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275647 Posts in 27717 Topics by 4285 Members Latest Member: - Jason DAngelo Most online today: 72 - most online ever: 565 (October 17, 2020, 02:08:06 PM)
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Author Topic: Grappling & Wrestling  (Read 5419 times)
Jaif
Member

Posts: 327


« on: June 09, 2002, 07:53:58 AM »

I've got a few questions about grappling and wrestling.  I'm probably just being dense, but:

1) What is grappling to trap?  The mechanic is clear, but what are you talking about in real life?

2) I don't get defensive grappling in general.  If a spearman thrusts at my grappler, and I choose 'grapple to throw' (or hold, or pin) as a response, are we doing two different attacks?  Or do we compare successes and establish a margin?  Assume we're at spear length, does the defensive grappler suffer a range penalty?

3) When wrestlers hit the ground, do their combat pools drop to 1/3? (aside: according to the rules on the first page of the appendix, it's 1/3 for being on the ground.  For hook, it's 1/2)

Quote
When wrestlers hit the ground...Both contestants then divide their Combat Pool...into offense and defense.  Any dice not allotted to one category or the other are lost.

...big snip...

Small weapons (including punches and kicks) may be used by any free character out of the Wrestling Combat Pool. Any such attacks are made after the two contests are rolled with remaining dice from the original pool.


4) Aren't the two bolded parts in conflict? One says that you divide the pool completely, and the other says that you use remaining dice.

-Jeff
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Jake Norwood
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Posts: 2261


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« Reply #1 on: June 09, 2002, 11:25:53 AM »

Quote from: Jaif
I've got a few questions about grappling and wrestling.  I'm probably just being dense, but:

1) What is grappling to trap?  The mechanic is clear, but what are you talking about in real life?

2) I don't get defensive grappling in general.  If a spearman thrusts at my grappler, and I choose 'grapple to throw' (or hold, or pin) as a response, are we doing two different attacks?  Or do we compare successes and establish a margin?  Assume we're at spear length, does the defensive grappler suffer a range penalty?

3) When wrestlers hit the ground, do their combat pools drop to 1/3? (aside: according to the rules on the first page of the appendix, it's 1/3 for being on the ground.  For hook, it's 1/2)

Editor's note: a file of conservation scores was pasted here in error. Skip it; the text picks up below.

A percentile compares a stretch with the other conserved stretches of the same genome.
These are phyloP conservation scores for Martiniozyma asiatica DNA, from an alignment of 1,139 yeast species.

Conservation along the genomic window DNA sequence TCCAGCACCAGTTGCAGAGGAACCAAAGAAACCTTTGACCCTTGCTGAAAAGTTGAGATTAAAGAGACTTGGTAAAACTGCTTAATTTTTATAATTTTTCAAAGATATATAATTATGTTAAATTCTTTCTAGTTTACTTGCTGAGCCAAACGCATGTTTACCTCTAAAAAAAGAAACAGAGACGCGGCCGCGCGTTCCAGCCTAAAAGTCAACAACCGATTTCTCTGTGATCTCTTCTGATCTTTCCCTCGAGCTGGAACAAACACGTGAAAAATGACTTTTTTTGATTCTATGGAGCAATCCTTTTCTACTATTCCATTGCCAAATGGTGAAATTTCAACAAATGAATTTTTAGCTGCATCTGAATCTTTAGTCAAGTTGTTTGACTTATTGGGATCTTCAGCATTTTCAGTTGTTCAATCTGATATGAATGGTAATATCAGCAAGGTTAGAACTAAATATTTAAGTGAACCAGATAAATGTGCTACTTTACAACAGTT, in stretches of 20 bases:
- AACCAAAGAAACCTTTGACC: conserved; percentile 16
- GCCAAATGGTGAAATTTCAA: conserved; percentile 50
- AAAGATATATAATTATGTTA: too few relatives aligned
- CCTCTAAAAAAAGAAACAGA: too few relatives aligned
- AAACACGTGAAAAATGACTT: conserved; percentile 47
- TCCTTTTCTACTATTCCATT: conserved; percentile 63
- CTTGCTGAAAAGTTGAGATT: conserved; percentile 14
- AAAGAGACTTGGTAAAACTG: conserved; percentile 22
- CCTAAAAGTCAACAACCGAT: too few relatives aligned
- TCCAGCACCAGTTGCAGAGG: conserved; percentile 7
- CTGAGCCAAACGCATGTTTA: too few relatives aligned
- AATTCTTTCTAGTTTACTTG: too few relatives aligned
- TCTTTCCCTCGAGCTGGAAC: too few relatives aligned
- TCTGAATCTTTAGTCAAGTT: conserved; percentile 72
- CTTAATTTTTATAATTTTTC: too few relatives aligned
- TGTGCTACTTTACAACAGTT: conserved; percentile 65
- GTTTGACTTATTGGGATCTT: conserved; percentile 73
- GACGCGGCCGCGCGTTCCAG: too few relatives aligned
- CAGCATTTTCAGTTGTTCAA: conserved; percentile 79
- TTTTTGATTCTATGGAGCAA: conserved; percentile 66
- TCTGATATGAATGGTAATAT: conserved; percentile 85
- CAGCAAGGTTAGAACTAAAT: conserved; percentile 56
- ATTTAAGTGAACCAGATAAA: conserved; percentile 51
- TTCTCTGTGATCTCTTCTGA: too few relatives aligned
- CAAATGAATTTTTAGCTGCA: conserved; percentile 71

Quote
When wrestlers hit the ground...Both contestants then divide their Combat Pool...into offense and defense.  Any dice not allotted to one category or the other are lost.

...big snip...

Small weapons (including punches and kicks) may be used by any free character out of the Wrestling Combat Pool. Any such attacks are made after the two contests are rolled with remaining dice from the original pool.


4) Aren't the two bolded parts in conflict? One says that you divide the pool completely, and the other says that you use remaining dice.

-Jeff


1) Grappling to trap, or "Ringen" is when you lock up a joint or weapon, immobilizing part of your opponent for a wee bit.
2) Use the margin on your defense to determine the effects of the throw. "Defensive Grappling" is really all about redirecting their energy, or coming in tight when they're extended from an attack.
3) the 1/3 CP drop refers to you being on the ground and fighting a guy that's not. If you're both on the ground and using the Wrestling Prof, go with that in its fullness.
4)Yeah, I see what you mean. Those dice are lost unless you're using them for another weapon. That's probably the best way to do it.
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"Civilized men are more discourteous than savages because they know they can be impolite without having their skulls split, as a general thing." -R.E. Howard The Tower of the Elephant
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Jaif
Member

Posts: 327


« Reply #2 on: June 09, 2002, 03:57:16 PM »

Thanks for all the answers.  One question you missed: are there range penalties for any of the three defensive grapples?  Range penalties are specifically for the attack on shorter weapons, and the grappling, though short, is defensive.

It seems to me that grappling to throw is the ultimate way to get around range penalties, and almost as good a defense as a shield.  Consider the case for a typical swordsman (many kinds):

a) You parry with X dice at 6s.  If you win, you get initiative.

b) You grapple with X-2 dice at 6s.  If you win, you get initiative, hurt your opponent, and toss him to the ground.

Being on the ground is almost the end of the fight.

-Jeff

Edit: I'm happy to hear that trapping is what I thought.  Now I know what to say to all the endless "I grab his spear" actions that I've heard in the past. :-)
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Lyrax
Member

Posts: 268


« Reply #3 on: June 09, 2002, 11:16:47 PM »

Gaining initiative can also be the end of the fight.
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Lance Meibos
Insanity takes it's toll.  Please have exact change ready.

Get him quick!  He's still got 42 hit points left!
Lance D. Allen
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Posts: 1962